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May 11, 2023

The Untraditional Hero: Sergeant Reckless

“Front image” Sergeant Reckless beautiful statue at the Marine Museum. Courtesy of NARA AND DVIDS Public Archive

“Keep moving. Complete the job. One foot after the other, Sergeant Reckless kept going.” Injured by flying debris, enough to bring down any less motivated soldier. A bomb goes off on the right. Then one on the left. Loud screams of American soldiers fill the atmosphere as they are hit by North Korean forces. This is the unbearable sight of the Korean War. Americans joined the war effort to fight the spread of communism, some to fight alongside a brotherhood, and some because they might have had nothing else better to do. But Sergeant Reckless was in the war by circumstance. She was a pack horse bought to deliver heavy ammunition more efficiently. She wanted to complete her job in the purest form a soldier could desire. She desired to please the men who trained her and whom she now understood as her herd.1

Born in Seoul, Korea, Sergeant Reckless was a beautiful young sorrel filly with three white socks. Her mother was a racehorse, and there was the expectation that she would become the same for her owner, Kim-Huk Moon, who originally gave the young filly the name Ah Chim Hai, which translates to “Flame in the Morning.” Kim-Huk was hoping to race the young filly after having success racing the filly’s mother. Unfortunately, Kim-Huk was subject to bad circumstances when his sister was struck by a landmine and lost her leg, resulting in Kim-Huk’s desire to purchase an artificial leg, which was considerably expensive at the time. In October 1952, Sergeant Reckless was purchased from Kim-Huk for $250 dollars in order to afford the artificial leg. Sergeant Reckless was purchased by Lieutenant Eric Pederson, commander of the U.S. Recoilless Rifle Platoon of the Fifth Marine Regiment.2

In the midst of the Korean War, the U.S. was struggling against guerilla warfare tactics and the effort to use new military technology to combat them. The U.S. Recoilless Rifle Platoon specialized in the Recoilless Rifle, which was a rifle made to combat tanks. The weight of the ammunition for this weapon was 24 pounds per shell and was longer than 16 inches. Watching his men go through the struggle of carrying these shells, Pederson realized that there had to be a more efficient way of transporting the valuable ammunition. He came up with the idea of buying a horse that could help carry the ammunition. This is how he came to meet Sergeant Reckless. He had no idea at the time what a hero she would become. 3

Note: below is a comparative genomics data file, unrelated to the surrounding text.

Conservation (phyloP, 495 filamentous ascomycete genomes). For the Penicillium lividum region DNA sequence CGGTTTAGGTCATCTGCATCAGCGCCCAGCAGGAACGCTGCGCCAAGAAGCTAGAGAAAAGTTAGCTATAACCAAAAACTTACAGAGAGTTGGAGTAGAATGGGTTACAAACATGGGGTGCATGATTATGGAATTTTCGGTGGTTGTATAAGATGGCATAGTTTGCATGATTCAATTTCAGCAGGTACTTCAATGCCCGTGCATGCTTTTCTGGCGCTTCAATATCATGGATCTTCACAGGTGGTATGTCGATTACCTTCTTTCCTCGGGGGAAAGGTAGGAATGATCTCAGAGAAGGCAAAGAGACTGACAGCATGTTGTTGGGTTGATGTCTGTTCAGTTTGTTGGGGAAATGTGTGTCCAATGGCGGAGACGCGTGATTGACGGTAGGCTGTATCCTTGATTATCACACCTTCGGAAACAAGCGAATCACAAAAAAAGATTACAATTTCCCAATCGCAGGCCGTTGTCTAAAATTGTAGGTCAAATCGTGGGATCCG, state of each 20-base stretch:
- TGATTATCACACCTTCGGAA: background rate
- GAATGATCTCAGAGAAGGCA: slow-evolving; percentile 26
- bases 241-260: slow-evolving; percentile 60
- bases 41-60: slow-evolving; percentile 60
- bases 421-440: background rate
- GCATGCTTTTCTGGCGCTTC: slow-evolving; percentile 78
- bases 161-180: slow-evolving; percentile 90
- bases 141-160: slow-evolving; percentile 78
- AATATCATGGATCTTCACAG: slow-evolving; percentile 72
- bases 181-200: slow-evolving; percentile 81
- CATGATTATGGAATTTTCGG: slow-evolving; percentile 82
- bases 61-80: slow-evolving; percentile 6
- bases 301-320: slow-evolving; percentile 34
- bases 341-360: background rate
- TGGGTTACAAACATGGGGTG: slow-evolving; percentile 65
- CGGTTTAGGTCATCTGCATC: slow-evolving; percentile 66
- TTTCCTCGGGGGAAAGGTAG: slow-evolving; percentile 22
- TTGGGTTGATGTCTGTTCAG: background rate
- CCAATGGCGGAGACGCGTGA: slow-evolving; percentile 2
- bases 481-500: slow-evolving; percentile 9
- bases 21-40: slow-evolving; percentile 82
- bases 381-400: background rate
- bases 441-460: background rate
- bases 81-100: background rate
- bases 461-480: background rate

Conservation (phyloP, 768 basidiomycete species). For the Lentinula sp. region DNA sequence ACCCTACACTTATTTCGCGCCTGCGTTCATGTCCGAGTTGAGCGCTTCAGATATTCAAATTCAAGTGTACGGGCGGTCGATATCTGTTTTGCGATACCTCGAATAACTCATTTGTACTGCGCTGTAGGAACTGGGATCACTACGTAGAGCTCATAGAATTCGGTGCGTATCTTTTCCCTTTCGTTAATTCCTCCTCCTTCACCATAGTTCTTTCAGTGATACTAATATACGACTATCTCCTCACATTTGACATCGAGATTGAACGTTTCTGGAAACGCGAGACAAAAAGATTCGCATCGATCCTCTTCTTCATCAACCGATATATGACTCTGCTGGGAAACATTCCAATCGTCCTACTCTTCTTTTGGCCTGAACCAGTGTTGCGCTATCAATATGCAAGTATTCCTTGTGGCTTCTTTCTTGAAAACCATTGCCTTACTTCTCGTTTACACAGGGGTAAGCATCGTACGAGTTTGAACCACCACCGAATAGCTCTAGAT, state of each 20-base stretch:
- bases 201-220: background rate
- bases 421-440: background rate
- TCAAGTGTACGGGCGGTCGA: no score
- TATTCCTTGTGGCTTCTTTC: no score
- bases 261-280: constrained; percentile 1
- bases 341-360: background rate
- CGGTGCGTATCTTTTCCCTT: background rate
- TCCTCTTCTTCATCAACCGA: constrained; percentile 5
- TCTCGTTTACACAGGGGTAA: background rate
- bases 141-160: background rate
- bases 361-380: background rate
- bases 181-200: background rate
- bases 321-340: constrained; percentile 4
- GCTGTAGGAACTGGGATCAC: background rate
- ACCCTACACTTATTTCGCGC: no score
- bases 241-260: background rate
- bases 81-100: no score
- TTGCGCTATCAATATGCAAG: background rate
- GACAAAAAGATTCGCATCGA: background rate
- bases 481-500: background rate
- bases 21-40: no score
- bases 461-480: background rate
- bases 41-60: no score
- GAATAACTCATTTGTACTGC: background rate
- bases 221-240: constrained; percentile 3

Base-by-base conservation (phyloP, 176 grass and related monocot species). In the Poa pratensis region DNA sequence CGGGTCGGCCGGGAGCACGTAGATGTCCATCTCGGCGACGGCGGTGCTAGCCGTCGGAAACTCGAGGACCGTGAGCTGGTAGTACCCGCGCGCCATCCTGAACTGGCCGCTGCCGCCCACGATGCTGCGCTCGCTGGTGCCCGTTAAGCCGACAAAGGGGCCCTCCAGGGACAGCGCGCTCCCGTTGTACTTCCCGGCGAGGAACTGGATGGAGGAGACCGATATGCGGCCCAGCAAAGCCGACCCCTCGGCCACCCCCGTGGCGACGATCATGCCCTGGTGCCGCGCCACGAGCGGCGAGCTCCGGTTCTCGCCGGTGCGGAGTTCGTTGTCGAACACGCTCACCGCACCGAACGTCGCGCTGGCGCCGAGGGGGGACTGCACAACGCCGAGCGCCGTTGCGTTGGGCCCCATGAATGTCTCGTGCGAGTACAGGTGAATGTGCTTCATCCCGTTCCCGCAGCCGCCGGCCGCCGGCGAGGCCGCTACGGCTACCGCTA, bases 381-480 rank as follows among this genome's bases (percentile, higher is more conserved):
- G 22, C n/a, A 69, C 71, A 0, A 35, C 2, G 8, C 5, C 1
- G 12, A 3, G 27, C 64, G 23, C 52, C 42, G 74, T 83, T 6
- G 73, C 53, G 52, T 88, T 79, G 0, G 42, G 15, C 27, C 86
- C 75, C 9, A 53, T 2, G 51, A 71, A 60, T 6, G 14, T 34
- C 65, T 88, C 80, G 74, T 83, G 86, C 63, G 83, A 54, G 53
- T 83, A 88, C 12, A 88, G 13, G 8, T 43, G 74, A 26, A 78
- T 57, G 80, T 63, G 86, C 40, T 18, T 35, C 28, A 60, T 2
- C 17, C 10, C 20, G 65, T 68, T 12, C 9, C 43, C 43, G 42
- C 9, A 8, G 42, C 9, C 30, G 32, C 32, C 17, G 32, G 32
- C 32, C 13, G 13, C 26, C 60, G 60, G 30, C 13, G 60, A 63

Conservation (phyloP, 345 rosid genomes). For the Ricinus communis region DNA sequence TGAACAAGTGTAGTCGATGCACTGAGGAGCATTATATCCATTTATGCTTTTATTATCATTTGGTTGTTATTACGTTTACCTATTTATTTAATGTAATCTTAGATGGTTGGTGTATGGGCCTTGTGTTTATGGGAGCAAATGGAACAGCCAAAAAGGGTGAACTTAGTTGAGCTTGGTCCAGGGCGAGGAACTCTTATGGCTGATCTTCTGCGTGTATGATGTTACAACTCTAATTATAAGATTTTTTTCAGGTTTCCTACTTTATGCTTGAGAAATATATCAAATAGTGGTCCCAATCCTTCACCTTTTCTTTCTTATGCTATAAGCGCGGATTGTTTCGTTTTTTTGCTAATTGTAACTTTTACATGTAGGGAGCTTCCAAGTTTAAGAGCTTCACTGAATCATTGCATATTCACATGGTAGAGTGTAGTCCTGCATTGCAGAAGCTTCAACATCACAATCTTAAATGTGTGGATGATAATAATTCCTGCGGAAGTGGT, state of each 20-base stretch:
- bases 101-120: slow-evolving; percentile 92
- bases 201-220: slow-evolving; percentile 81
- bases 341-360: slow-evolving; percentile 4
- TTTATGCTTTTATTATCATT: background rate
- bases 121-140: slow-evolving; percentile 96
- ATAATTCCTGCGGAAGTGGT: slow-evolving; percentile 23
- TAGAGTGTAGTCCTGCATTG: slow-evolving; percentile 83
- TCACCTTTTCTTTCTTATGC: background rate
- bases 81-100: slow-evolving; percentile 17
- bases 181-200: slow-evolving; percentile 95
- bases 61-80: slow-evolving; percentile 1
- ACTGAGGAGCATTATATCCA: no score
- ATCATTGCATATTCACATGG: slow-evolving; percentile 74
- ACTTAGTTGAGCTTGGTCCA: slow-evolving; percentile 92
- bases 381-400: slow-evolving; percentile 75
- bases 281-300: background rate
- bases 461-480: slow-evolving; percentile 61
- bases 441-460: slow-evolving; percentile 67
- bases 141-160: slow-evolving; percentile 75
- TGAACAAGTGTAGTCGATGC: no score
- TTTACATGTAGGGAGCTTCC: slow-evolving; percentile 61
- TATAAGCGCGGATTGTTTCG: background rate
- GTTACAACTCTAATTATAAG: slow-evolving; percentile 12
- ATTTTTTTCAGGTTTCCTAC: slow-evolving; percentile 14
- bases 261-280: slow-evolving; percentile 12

Sergeant Reckless wearing Blanket that designates her title and division. Courtesy of Wikipedia Commons.
Sergeant Reckless wearing Blanket that designates her title and division. | Courtesy of Wikipedia Commons.

On arrival, the horse was given the name Sergeant Reckless after the recoilless rifle platoon she served. She would then spend the next few months being trained. Sergeant Joe Latham was put in charge of training the horse. He taught her everything she needed to know to serve in the Marines. He taught her how to load in and out of the trailer, how to avoid barbwire, and even how to crawl in case she ever needed it. It was an incredible sight to see. This amazing horse even learned to run to the bunker at the sound of an alarm if being attacked. She was incredibly smart, which made it easy for the Marines to fall in love with her. They would treat her just like any other marine. They let her eat about anything, from bread to chocolate. They even allowed her to sleep in the tents with them. John T. Meyers, a Marine Corps Sergeant, described the horse as, “she knew exactly where I slept and she’d come in the tent and lick my face to wake me up, so she could eat.”4 This relationship carried on alongside her training. Latham finally obtained a saddle from his wife back home, which would finally allow her training to deliver ammunition. She could carry about 6-10 long shells, whereas a regular marine could carry only 2-3 at a time. A part of the training involved teaching her routes and exposing her to the loud sound of gunfire. When they first fired the recoilless rifle in front of her, she quite literally jumped in the air and began shaking uncontrollably. After a couple more attempts, she was unfazed by the sound and even seemed to show signs of boredom as she tried to nibble objects around her.